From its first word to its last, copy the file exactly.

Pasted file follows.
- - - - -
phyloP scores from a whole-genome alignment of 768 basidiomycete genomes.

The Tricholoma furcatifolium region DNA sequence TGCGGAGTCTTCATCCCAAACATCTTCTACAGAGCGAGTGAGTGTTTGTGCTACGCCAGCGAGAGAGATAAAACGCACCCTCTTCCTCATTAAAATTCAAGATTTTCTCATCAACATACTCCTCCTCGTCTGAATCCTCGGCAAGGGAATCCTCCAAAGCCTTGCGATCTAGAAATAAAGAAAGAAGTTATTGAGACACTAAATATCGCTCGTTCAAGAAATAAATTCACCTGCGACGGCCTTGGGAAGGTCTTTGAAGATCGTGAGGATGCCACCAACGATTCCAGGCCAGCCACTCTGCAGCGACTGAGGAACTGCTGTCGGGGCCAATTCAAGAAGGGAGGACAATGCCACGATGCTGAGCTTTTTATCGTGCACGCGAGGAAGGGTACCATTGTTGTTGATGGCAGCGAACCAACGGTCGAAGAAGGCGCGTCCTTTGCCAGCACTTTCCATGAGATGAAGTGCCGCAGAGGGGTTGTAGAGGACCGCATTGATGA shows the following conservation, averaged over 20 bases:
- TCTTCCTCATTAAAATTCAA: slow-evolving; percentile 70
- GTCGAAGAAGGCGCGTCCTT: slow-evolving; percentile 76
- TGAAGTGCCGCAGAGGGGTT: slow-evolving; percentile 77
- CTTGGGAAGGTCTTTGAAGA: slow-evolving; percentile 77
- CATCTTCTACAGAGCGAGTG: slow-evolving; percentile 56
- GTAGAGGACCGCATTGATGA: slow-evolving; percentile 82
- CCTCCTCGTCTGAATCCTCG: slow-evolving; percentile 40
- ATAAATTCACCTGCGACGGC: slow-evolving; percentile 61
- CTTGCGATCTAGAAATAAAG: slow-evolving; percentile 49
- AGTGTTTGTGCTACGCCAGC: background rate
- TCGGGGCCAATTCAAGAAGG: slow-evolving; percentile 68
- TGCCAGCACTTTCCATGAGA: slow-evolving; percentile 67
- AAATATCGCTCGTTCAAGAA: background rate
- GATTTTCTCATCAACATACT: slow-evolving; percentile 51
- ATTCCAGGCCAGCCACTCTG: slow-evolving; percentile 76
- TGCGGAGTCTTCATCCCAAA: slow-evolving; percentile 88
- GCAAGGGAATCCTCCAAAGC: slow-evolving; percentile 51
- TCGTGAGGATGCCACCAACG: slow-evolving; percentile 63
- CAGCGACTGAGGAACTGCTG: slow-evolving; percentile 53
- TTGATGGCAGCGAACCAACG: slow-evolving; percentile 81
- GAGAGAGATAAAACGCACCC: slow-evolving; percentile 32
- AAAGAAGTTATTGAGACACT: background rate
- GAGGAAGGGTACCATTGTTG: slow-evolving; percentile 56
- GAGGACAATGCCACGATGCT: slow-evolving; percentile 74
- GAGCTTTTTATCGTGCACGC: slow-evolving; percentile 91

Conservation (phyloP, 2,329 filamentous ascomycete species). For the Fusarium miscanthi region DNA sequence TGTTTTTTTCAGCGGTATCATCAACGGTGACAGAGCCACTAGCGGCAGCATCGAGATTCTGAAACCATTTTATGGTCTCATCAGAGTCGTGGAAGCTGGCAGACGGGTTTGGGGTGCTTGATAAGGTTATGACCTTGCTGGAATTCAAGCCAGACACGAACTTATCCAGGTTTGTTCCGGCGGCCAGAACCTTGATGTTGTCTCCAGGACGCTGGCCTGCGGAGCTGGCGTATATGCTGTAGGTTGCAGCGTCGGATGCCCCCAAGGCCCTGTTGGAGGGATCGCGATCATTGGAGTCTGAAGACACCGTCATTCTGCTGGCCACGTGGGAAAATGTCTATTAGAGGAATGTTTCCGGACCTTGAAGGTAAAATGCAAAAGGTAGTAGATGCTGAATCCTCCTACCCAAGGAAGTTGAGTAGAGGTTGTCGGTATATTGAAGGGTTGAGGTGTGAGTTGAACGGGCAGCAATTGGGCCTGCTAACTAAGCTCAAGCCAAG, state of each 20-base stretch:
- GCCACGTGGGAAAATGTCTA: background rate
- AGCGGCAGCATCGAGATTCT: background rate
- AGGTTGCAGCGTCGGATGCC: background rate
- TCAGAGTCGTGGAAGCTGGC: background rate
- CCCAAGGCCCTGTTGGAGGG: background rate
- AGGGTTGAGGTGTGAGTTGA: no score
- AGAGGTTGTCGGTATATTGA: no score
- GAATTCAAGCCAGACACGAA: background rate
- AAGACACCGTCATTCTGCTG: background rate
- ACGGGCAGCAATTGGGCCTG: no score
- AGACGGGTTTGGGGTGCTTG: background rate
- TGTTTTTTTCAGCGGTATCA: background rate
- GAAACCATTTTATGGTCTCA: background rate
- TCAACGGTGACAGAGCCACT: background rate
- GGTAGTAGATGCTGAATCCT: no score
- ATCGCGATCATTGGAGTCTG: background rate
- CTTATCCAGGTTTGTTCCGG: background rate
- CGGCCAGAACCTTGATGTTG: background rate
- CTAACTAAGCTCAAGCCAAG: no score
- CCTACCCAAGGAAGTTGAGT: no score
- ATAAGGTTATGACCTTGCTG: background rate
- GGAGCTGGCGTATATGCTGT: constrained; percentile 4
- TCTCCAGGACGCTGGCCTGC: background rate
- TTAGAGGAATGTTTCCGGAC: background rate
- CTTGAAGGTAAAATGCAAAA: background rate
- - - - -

phyloP scores from a whole-genome alignment of 768 basidiomycete genomes.

The Tricholoma furcatifolium region DNA sequence TGCGGAGTCTTCATCCCAAACATCTTCTACAGAGCGAGTGAGTGTTTGTGCTACGCCAGCGAGAGAGATAAAACGCACCCTCTTCCTCATTAAAATTCAAGATTTTCTCATCAACATACTCCTCCTCGTCTGAATCCTCGGCAAGGGAATCCTCCAAAGCCTTGCGATCTAGAAATAAAGAAAGAAGTTATTGAGACACTAAATATCGCTCGTTCAAGAAATAAATTCACCTGCGACGGCCTTGGGAAGGTCTTTGAAGATCGTGAGGATGCCACCAACGATTCCAGGCCAGCCACTCTGCAGCGACTGAGGAACTGCTGTCGGGGCCAATTCAAGAAGGGAGGACAATGCCACGATGCTGAGCTTTTTATCGTGCACGCGAGGAAGGGTACCATTGTTGTTGATGGCAGCGAACCAACGGTCGAAGAAGGCGCGTCCTTTGCCAGCACTTTCCATGAGATGAAGTGCCGCAGAGGGGTTGTAGAGGACCGCATTGATGA shows the following conservation, averaged over 20 bases:
- TCTTCCTCATTAAAATTCAA: slow-evolving; percentile 70
- GTCGAAGAAGGCGCGTCCTT: slow-evolving; percentile 76
- TGAAGTGCCGCAGAGGGGTT: slow-evolving; percentile 77
- CTTGGGAAGGTCTTTGAAGA: slow-evolving; percentile 77
- CATCTTCTACAGAGCGAGTG: slow-evolving; percentile 56
- GTAGAGGACCGCATTGATGA: slow-evolving; percentile 82
- CCTCCTCGTCTGAATCCTCG: slow-evolving; percentile 40
- ATAAATTCACCTGCGACGGC: slow-evolving; percentile 61
- CTTGCGATCTAGAAATAAAG: slow-evolving; percentile 49
- AGTGTTTGTGCTACGCCAGC: background rate
- TCGGGGCCAATTCAAGAAGG: slow-evolving; percentile 68
- TGCCAGCACTTTCCATGAGA: slow-evolving; percentile 67
- AAATATCGCTCGTTCAAGAA: background rate
- GATTTTCTCATCAACATACT: slow-evolving; percentile 51
- ATTCCAGGCCAGCCACTCTG: slow-evolving; percentile 76
- TGCGGAGTCTTCATCCCAAA: slow-evolving; percentile 88
- GCAAGGGAATCCTCCAAAGC: slow-evolving; percentile 51
- TCGTGAGGATGCCACCAACG: slow-evolving; percentile 63
- CAGCGACTGAGGAACTGCTG: slow-evolving; percentile 53
- TTGATGGCAGCGAACCAACG: slow-evolving; percentile 81
- GAGAGAGATAAAACGCACCC: slow-evolving; percentile 32
- AAAGAAGTTATTGAGACACT: background rate
- GAGGAAGGGTACCATTGTTG: slow-evolving; percentile 56
- GAGGACAATGCCACGATGCT: slow-evolving; percentile 74
- GAGCTTTTTATCGTGCACGC: slow-evolving; percentile 91

Conservation (phyloP, 2,329 filamentous ascomycete species). For the Fusarium miscanthi region DNA sequence TGTTTTTTTCAGCGGTATCATCAACGGTGACAGAGCCACTAGCGGCAGCATCGAGATTCTGAAACCATTTTATGGTCTCATCAGAGTCGTGGAAGCTGGCAGACGGGTTTGGGGTGCTTGATAAGGTTATGACCTTGCTGGAATTCAAGCCAGACACGAACTTATCCAGGTTTGTTCCGGCGGCCAGAACCTTGATGTTGTCTCCAGGACGCTGGCCTGCGGAGCTGGCGTATATGCTGTAGGTTGCAGCGTCGGATGCCCCCAAGGCCCTGTTGGAGGGATCGCGATCATTGGAGTCTGAAGACACCGTCATTCTGCTGGCCACGTGGGAAAATGTCTATTAGAGGAATGTTTCCGGACCTTGAAGGTAAAATGCAAAAGGTAGTAGATGCTGAATCCTCCTACCCAAGGAAGTTGAGTAGAGGTTGTCGGTATATTGAAGGGTTGAGGTGTGAGTTGAACGGGCAGCAATTGGGCCTGCTAACTAAGCTCAAGCCAAG, state of each 20-base stretch:
- GCCACGTGGGAAAATGTCTA: background rate
- AGCGGCAGCATCGAGATTCT: background rate
- AGGTTGCAGCGTCGGATGCC: background rate
- TCAGAGTCGTGGAAGCTGGC: background rate
- CCCAAGGCCCTGTTGGAGGG: background rate
- AGGGTTGAGGTGTGAGTTGA: no score
- AGAGGTTGTCGGTATATTGA: no score
- GAATTCAAGCCAGACACGAA: background rate
- AAGACACCGTCATTCTGCTG: background rate
- ACGGGCAGCAATTGGGCCTG: no score
- AGACGGGTTTGGGGTGCTTG: background rate
- TGTTTTTTTCAGCGGTATCA: background rate
- GAAACCATTTTATGGTCTCA: background rate
- TCAACGGTGACAGAGCCACT: background rate
- GGTAGTAGATGCTGAATCCT: no score
- ATCGCGATCATTGGAGTCTG: background rate
- CTTATCCAGGTTTGTTCCGG: background rate
- CGGCCAGAACCTTGATGTTG: background rate
- CTAACTAAGCTCAAGCCAAG: no score
- CCTACCCAAGGAAGTTGAGT: no score
- ATAAGGTTATGACCTTGCTG: background rate
- GGAGCTGGCGTATATGCTGT: constrained; percentile 4
- TCTCCAGGACGCTGGCCTGC: background rate
- TTAGAGGAATGTTTCCGGAC: background rate
- CTTGAAGGTAAAATGCAAAA: background rate